Abraham Clark’s great-grandfather, Richard Clark, emigrated from England to Barbados in 1634, moving to Southampton, Long Island in the 1650s, and later took part in the Indian War. For many years, Richard was a shipbuilder and planter. Later he moved his wife and children to Elizabethtown, New Jersey, where the Clarks became deeply immersed in public service.
Abraham’s father and mother were Thomas Clark and Hannah Winans, whose family immigrated from Holland and were part of the founding of Elizabethtown. From Signers of the Declaration of Independence: Short Biographies, we learn, “Abraham Clark was born into the life of a farmer at what is now Elizabeth, New Jersey. His father saw an aptitude for mathematics and felt that he was too frail for the farm life and so young Abraham was tutored in mathematics and surveying. He continued his own study of the Law while working as a surveyor. He later practiced as an attorney and in this role is said to have been quite popular because of his habit of serving poor farmers in the community in cases dealing with title disputes. In succeeding years he served as the clerk of the Provincial Assembly, High Sheriff of Essex (now divided into Essex and Union) County. Elected to the Provincial Congress in 1775, he then represented New Jersey at the Second Continental Congress in 1776, where he signed the Declaration of Independence. He served in the congress through the Revolutionary War as a member of the committee of Public Safety. He retired and was unable to attend the Federal Constitutional Convention in 1787, however he is said to have been active in community politics until his death in 1794. Clark Township, New Jersey, is named in his honor.”
Abraham and his wife had ten children. The two oldest served with the Revolutionary forces and took part in the Battles of Trenton and Princeton.
From The Society of the Descendants of the Signers of the Declaration of Independence, we find, ” Clark was one of only twelve men including Alexander Hamilton, John Dickinson, Edmund Randolph, and James Madison Jr., who attended the Annapolis Convention of 1786 to discuss remedies to the federal government. As early as August 1, 1776 Clark was concerned about the debates underway surrounding the country’s first constitution when he penned the following remarks to Rev. Caldwell:
“. . . Our Congress have now under Consideration a Confederation of the States. Two Articles give great trouble, the one for fixing the Quotas of the States towards the Public expence and the other whether Each state shall have a Single Vote or in proportion to the Sums they raise or the num[be]r of Inhabitants they contain. I assure you the difficulties attending these Points at Times appear very Alarming. Nothing but the Present danger will ever make us all Agree, and I sometimes even fear that will be insufficient.”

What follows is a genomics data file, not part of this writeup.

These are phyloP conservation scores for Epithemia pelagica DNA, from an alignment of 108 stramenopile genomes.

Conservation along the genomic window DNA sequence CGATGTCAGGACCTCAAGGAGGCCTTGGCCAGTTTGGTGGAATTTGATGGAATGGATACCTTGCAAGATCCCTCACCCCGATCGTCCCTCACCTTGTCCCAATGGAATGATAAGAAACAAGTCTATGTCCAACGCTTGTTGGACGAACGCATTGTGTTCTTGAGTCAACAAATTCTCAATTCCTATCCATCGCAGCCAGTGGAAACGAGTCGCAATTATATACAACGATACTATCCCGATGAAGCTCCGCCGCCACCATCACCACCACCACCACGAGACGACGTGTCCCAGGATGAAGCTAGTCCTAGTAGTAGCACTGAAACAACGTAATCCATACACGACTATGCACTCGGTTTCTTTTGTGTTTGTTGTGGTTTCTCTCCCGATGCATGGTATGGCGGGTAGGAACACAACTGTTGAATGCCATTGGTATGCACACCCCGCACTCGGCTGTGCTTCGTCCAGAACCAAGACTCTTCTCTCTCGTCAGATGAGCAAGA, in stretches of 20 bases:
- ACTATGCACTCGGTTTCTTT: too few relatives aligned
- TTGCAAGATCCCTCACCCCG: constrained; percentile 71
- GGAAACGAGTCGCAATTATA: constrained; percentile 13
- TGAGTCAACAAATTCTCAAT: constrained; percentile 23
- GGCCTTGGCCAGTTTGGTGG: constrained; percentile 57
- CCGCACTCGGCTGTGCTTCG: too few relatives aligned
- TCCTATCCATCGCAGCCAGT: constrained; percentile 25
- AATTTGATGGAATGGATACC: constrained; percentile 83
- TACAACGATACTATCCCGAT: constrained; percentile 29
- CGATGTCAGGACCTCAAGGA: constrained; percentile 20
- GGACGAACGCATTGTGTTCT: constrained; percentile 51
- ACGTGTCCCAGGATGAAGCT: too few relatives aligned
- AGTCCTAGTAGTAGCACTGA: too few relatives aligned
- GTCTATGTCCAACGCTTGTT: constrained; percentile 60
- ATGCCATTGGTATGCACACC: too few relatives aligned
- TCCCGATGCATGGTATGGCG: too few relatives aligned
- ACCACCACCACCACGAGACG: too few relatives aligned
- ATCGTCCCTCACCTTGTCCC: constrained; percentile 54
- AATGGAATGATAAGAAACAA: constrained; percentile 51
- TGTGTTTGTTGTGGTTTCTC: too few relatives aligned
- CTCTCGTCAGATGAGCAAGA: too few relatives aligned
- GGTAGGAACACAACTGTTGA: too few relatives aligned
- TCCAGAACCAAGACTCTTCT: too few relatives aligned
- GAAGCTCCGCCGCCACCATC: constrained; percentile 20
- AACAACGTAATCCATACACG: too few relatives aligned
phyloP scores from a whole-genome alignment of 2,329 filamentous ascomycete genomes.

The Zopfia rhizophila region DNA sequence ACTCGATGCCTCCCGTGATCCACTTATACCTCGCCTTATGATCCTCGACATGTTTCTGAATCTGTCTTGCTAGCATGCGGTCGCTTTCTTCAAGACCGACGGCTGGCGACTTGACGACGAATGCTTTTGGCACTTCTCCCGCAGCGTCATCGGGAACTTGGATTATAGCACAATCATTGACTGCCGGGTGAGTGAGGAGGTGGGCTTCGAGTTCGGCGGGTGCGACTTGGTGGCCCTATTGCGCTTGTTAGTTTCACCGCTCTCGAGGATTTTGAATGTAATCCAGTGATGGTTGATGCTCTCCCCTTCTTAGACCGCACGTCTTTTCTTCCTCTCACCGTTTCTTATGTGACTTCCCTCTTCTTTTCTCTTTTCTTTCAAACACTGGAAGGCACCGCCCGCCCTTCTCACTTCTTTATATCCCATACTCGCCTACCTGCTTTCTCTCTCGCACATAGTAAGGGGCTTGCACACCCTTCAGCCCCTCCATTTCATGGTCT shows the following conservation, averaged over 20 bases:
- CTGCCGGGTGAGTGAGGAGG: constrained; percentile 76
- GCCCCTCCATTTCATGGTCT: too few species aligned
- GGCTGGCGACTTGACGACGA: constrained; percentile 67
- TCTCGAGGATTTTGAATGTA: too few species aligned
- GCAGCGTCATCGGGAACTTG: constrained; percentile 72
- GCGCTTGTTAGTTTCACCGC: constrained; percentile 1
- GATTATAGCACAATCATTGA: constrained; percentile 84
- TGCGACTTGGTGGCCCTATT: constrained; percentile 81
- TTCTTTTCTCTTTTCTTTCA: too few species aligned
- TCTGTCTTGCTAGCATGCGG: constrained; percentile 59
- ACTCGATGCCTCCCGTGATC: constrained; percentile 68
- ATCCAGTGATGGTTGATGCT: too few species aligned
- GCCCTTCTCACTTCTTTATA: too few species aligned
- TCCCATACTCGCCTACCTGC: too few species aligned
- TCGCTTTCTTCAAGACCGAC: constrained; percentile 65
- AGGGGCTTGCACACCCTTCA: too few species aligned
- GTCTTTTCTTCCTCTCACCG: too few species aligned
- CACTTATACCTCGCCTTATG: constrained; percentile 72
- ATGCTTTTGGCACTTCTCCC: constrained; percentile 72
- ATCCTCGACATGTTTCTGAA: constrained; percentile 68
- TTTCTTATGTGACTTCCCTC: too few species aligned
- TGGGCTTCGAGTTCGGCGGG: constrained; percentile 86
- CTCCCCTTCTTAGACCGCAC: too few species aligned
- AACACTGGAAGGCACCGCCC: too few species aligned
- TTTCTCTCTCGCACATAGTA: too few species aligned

The New Jersey legislature passed “Clark’s Law,” which was “An Act for Regulating and Shortening the Proceeding of the Courts of Law” in 1784. Later, Clark put forth another bill to prevent the Importation of Slaves and “to authorize the Manumission of them under certain Restrictions and to prevent the Abuse of Slaves.” Clark did own three slaves, and they were not freed until after his death. In 1794, Clark supported legislation to suspend all relations with with England until the Treaty of Paris was upheld. The bill passed the House, but was defeated in the Senate by a tie-break cast by John Adams. (The Society of the Descendants of the Signers of the Declaration of Independence)
“According to Fradin “Abraham Clark may have been the signer who was closest to being a typical citizen.” As seen above he hated pretense and elitism and never wore a wig or the ruffles of high social standing. Clark was very popular among the poor in New Jersey. Contemporaries commented that Clark was ‘limited in his circumstances, moderate in his desires, and unambitious of wealth’ and ‘very temperate’ as noted by Hatfield. According to historian, Edward C. Quinn, Clark ‘. . . regarded honesty, thrift, and independence as cardinal public virtues.’ He loved to study and imbued a generous character. Clark was particularly admired for his punctuality, integrity and perseverance.
“Clark described himself as a Whig, and demonstrated throughout his life and in public service to be a champion of the people’s liberties. Bogin stated ‘One difference between Clark and many other Whigs [was he understood] . . . tyranny might arise from the new American centers of power as well as from the British . . . . Clark ‘did not believe men in public office should use their positions to confer favors on members of their personal families’ according to Quinn. When his two sons were prisoners of war on the Jersey he refused to reveal the issue to Congressional delegates. Only when members found out about the treatment of Thomas Clark in the Jersey dungeon did intervention occur. When Congress threatened retaliatory measures on a British officer Clark’s son was released from the dungeon, but neither son escaped the Jersey until the general exchange of prisoners. The British offered to release Clark’s sons if he defected to the Tory side, but he refused.” (The Society of the Descendants of the Signers of the Declaration of Independence)